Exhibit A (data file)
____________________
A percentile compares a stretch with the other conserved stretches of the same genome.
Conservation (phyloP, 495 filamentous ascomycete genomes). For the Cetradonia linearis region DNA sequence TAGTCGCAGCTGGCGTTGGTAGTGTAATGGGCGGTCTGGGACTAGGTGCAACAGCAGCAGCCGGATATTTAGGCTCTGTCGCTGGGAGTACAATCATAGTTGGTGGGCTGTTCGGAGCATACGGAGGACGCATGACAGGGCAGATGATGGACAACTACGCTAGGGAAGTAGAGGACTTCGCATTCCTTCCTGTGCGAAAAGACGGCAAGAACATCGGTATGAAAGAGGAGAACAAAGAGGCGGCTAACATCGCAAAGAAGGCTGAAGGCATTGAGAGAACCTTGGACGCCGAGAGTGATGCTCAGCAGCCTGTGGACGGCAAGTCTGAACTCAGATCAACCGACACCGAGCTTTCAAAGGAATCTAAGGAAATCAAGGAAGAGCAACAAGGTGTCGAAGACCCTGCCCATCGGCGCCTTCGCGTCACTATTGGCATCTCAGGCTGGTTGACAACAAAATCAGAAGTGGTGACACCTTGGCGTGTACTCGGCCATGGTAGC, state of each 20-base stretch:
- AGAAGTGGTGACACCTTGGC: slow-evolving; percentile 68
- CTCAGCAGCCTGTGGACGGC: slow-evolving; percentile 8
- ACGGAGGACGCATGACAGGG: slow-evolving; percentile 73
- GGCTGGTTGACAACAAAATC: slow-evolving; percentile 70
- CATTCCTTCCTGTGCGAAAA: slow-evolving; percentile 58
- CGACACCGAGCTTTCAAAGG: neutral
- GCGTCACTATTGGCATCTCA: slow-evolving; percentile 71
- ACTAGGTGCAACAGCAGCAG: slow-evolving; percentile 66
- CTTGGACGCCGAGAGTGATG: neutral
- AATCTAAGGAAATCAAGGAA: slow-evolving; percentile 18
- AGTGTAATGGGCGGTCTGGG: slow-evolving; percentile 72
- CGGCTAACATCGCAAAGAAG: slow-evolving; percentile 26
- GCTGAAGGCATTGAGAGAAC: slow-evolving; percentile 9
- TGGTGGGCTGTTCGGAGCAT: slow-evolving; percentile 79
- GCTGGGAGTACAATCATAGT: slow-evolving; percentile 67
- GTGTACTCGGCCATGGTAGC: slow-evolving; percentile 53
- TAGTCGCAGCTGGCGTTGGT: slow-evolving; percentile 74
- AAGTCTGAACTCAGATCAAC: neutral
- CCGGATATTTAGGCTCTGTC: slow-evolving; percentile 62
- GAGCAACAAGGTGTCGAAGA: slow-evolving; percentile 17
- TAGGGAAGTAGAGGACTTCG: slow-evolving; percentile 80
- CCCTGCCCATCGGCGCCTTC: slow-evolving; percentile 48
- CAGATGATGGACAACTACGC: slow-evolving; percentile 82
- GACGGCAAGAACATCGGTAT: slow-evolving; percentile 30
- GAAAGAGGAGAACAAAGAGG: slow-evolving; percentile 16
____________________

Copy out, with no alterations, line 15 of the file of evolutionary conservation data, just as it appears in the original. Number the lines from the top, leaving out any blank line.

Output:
- GCTGAAGGCATTGAGAGAAC: slow-evolving; percentile 9